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Lamb v. Berryhill

United States District Court, E.D. North Carolina, Southern Division

November 16, 2017

TONYA MICHELLE LAMB, Plaintiff,
v.
NANCY A. BERRYHILL, Acting Commissioner of Social Security, Defendant.

          ORDER

          TERRENCE W. BOYLE UNITED STATES DISTRICT JUDGE.

         This matter is before the court on the Order and Memorandum Recommendation ("M&R") United States Magistrate Judge James E. Gates pursuant to 28 U.S.C. § 636(b)(1)(C) and Fed.R.Civ.P. 72(b). For the following reasons, the Court adopts the M&R.

         BACKGROUND

         On January 5, 2012, plaintiff filed applications for disability insurance benefits ("DIB") under Title II of the Social Security Act ("Act") and supplemental security income ("SSI") benefits under Title XVI of the Act. [Tr. 252]. Plaintiff alleged a disability onset date of September 4, 2009. Id. Plaintiffs applications were denied initially and upon reconsideration. [Tr. 273-99].

         On February 22, 2013, an administrative law judge ("ALJ") held a video conference to consider plaintiffs claims de novo. [Tr. 132-66]. On March 29, 2013, the ALJ issued a decision denying plaintiffs claims, and finding that, as a matter of law, she was not disabled from September 4, 2009, to the date of that decision. [Tr. 252-62]. Plaintiff requested review by the Appeals Council. [Tr. 366-67]. On June 17, 2014, the Appeals Council entered an order remanding the case for further administrative proceedings. [Tr. 269-72].

         On April 15, 2015, plaintiff received another hearing before the ALJ. [Tr. 167-90]. On June 15, 2015, the ALJ again determined that plaintiff was not disabled under the Act. [Tr. 103-20]. On September 23, 2016, the Appeals Council denied plaintiffs request for review, and the ALJ's decision became the Commissioner's final decision. [Tr. 1-7].

         On November 29, 2016, plaintiff, now pro se, filed a motion to proceed in this court in forma pauperis. [D.E. 1]. This motion was granted. [D.E. 5]. Plaintiff filed an action seeking judicial review of the Commissioner's final decision pursuant to 42 U.S.C. §§ 405(g), 1383(c)(3). [D.E. 6]. The parties filed cross-motions for judgment on the pleadings. [D.E. 21, 27].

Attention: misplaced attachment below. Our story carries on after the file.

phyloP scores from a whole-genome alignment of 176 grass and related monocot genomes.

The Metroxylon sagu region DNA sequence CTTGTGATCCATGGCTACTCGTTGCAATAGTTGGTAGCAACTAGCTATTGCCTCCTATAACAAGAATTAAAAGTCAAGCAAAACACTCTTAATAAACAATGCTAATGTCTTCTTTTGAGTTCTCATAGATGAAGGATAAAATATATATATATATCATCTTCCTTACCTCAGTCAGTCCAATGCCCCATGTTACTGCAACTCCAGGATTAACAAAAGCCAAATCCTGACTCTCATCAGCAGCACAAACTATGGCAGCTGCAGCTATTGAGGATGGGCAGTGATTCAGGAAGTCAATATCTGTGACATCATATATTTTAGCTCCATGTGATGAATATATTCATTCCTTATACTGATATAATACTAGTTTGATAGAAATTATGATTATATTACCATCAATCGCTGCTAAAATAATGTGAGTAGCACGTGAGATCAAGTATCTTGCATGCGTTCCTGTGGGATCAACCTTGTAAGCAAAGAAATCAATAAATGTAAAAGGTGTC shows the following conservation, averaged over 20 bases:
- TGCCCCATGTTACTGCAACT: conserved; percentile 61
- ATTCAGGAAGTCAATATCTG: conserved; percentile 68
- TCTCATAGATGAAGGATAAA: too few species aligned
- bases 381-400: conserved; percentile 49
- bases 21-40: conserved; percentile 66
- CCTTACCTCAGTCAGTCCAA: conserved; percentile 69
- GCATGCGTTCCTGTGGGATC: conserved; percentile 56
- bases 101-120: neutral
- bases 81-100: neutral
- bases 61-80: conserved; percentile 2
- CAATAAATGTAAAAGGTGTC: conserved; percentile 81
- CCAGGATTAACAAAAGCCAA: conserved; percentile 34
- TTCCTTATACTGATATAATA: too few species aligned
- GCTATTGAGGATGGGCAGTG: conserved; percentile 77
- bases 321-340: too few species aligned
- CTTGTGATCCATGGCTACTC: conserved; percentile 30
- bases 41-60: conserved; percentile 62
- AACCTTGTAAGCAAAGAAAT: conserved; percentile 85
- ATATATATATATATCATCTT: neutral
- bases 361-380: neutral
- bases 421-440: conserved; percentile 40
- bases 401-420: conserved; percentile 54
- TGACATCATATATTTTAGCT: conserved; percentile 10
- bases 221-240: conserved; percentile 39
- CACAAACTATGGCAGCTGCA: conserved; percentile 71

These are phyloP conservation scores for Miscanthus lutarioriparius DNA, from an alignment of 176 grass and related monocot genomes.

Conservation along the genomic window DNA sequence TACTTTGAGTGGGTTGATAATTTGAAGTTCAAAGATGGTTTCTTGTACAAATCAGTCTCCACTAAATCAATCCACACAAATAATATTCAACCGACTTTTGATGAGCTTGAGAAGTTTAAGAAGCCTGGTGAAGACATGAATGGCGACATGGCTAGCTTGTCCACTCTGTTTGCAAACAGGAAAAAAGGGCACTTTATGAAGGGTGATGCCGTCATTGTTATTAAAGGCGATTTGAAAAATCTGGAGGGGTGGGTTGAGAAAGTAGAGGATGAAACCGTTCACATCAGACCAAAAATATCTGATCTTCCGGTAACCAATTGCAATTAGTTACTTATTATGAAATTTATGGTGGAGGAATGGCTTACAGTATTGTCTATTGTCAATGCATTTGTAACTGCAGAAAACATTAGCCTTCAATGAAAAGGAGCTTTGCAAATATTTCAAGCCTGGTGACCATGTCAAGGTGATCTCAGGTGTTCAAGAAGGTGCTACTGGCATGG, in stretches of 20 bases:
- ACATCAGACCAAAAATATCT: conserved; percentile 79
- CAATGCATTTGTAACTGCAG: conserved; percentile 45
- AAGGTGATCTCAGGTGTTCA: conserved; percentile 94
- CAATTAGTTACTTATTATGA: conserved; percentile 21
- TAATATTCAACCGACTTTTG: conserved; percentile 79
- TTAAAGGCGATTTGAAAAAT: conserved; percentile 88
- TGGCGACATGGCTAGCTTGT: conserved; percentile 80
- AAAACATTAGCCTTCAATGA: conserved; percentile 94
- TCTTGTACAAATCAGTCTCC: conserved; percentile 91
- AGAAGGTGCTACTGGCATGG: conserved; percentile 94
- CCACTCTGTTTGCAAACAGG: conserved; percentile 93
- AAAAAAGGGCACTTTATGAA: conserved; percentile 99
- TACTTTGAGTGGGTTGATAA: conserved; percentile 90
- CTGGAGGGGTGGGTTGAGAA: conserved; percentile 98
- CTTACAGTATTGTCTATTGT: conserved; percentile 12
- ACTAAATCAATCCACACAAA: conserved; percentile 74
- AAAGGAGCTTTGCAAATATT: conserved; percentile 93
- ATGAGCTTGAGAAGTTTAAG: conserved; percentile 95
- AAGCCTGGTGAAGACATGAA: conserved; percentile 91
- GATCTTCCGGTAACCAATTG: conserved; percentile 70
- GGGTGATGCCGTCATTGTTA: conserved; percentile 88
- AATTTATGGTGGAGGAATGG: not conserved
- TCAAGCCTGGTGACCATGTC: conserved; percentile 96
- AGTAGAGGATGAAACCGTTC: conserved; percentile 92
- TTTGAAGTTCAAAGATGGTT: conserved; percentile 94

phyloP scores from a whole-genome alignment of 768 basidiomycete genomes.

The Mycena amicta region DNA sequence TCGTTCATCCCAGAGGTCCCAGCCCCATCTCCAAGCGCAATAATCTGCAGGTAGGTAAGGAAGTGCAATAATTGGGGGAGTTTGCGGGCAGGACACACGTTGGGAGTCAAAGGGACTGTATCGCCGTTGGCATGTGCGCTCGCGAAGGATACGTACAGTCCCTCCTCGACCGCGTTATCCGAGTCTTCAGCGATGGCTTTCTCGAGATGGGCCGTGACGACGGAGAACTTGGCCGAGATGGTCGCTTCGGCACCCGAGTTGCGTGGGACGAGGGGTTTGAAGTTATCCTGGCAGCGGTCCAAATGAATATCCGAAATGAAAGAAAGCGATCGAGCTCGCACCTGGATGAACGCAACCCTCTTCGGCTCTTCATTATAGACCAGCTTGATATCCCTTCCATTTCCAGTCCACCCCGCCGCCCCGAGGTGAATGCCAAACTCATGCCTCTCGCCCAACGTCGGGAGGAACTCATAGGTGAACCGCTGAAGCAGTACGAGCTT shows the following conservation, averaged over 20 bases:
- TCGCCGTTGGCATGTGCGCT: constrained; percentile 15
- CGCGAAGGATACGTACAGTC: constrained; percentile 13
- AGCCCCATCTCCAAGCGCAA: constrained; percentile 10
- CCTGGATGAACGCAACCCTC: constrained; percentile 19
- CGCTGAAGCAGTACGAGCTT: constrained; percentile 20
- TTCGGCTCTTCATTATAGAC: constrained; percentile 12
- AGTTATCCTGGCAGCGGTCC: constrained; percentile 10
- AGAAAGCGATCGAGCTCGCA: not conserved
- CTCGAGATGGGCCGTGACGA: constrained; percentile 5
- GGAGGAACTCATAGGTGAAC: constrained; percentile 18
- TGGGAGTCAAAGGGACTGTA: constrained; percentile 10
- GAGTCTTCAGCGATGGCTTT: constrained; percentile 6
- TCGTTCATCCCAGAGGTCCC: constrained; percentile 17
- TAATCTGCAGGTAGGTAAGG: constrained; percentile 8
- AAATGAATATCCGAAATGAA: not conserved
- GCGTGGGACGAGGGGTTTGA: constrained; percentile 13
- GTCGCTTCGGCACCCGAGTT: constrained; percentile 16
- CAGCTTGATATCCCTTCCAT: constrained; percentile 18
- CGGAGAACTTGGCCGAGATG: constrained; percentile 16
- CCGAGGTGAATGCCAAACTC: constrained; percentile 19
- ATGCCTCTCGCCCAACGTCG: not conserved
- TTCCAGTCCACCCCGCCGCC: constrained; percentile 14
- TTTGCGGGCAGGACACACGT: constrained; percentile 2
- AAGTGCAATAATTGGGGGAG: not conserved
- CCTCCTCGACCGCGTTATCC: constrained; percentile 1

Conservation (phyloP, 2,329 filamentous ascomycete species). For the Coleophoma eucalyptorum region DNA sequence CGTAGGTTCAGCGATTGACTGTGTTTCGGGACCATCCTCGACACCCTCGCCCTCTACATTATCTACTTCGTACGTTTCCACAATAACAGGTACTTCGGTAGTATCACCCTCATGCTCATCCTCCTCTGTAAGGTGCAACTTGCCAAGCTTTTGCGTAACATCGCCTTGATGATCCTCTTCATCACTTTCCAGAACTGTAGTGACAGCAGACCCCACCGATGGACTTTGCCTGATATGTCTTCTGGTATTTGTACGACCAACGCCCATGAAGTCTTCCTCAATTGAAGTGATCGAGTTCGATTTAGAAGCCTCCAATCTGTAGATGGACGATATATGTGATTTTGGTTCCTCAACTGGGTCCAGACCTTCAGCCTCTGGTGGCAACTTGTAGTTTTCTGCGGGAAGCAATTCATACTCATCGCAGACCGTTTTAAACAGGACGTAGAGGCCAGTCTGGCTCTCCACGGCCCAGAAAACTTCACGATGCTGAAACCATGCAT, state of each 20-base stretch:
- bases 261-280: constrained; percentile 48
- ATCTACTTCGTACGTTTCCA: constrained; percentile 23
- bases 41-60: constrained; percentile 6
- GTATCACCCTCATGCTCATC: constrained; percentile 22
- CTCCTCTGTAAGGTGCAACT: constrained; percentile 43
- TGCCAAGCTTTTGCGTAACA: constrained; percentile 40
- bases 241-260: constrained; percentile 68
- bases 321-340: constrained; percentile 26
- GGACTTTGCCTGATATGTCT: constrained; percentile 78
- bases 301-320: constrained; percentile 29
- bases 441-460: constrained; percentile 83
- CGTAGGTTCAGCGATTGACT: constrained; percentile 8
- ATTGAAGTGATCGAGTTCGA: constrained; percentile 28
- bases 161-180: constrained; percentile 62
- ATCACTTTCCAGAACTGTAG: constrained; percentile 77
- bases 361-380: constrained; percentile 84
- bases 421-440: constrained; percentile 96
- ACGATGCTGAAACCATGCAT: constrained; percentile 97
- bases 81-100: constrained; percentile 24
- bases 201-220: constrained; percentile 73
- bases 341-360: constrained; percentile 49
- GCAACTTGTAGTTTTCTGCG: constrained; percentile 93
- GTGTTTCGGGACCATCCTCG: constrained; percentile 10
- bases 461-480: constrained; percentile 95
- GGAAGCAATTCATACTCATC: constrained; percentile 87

On July 18, 2017, the court referred the pending cross-motions to Magistrate Judge Gates for entry of an M&R pursuant to 28 U.S.C. § 636(b). See [D.E. 29, 30]. On October 10, 2017, Magistrate Judge Gates issued an M&R recommending that: plaintiffs motion for judgment on the pleadings be allowed; defendant's motion for judgment on the pleadings be denied; and that the case be remanded to the Commissioner. [D.E. 31]. On October 18, 2017, defendant timely filed objections to the M&R. [D.E. 32]. The court now reviews defendant's objections.

         LEGAL FRAMEWORK

         A district court is required to review de novo those portions of an M&R to which a party timely files specific objections or where there is plain error. 28 U.S.C. § 636(b)(1); Thomas v. Am, 474 U.S. 140, 149-50 (1985); cf. Diamond v. Colonial Life & Ace. Ins. Co., 416 F.3d 310, 315 (4th Cir. 2005) ("[I]n the absence of a timely filed objection, a district court need not conduct de novo review, but instead must only satisfy itself that there is no clear error on the face of the record in order to accept the recommendation.") (internal quotation and citation omitted).[1]

         DISCUSSION

         For those portions of the M&R to which defendant does not object, the court is satisfied that there is no clear error on the face of the record. As to the portions of the M&R to which defendant objects, the court conducts its review de novo. See 28 U.S.C. § 636(b)(1).

         Defendant first objects to the M&R's recommendation that the case be remanded in order to discuss what limitations resulted from plaintiffs moderate difficulty in concentration, persistence, or pace ("CPP"). See [D.E. 32] at 4. Defendant specifically asserts that the M&R incorrectly applied the holding of Mascio v. Colvin, 780 F.3d 632 (4th Cir. 2015). Id. Although defendant acknowledges that Mascio requires an ALJ to discuss whether a claimant's limitation in CPP precludes work, defendant asserts that the M&R was incorrect when it "indicated" that an ALJ's limitation of a claimant's Residual Function Capacity ("RFC") to simple, routine, and repetitive tasks could not satisfy Mascio. Id. at 5. Defendant urges: "when medical evidence demonstrates that a claimant can engage in simple routine tasks or unskilled work despite limitations in concentration, persistence, and pace, courts have concluded that limiting the hypothetical to include only unskilled work sufficiently accounts for such limitation." Id. (quoting Winschel v. Comisisoner of Social Security, 631 F.3d 1176, 1180 (11th Cir. 2011)). Defendant further asserts that this case is distinguishable from Mascio because the ALJ did discuss plaintiffs moderate limitation in CPP but nevertheless found that she was capable of work. Id. at 6.

         The court rejects this argument. In Mascio, the Fourth Circuit found that an ALJ's RFC decision was erroneous because, among other things, the ALJ "ignor[ed] (without explanation) Mascio's moderate limitation in her ability to maintain her concentration persistence or pace." Mascio, 780 F.3d at 633. Further, the Fourth Circuit found that because "the ability to perform simple tasks differs from the ability to stay on task, " an ALJ does not "account for a claimant's limitations in concentration, persistence, and pace by restricting the ...


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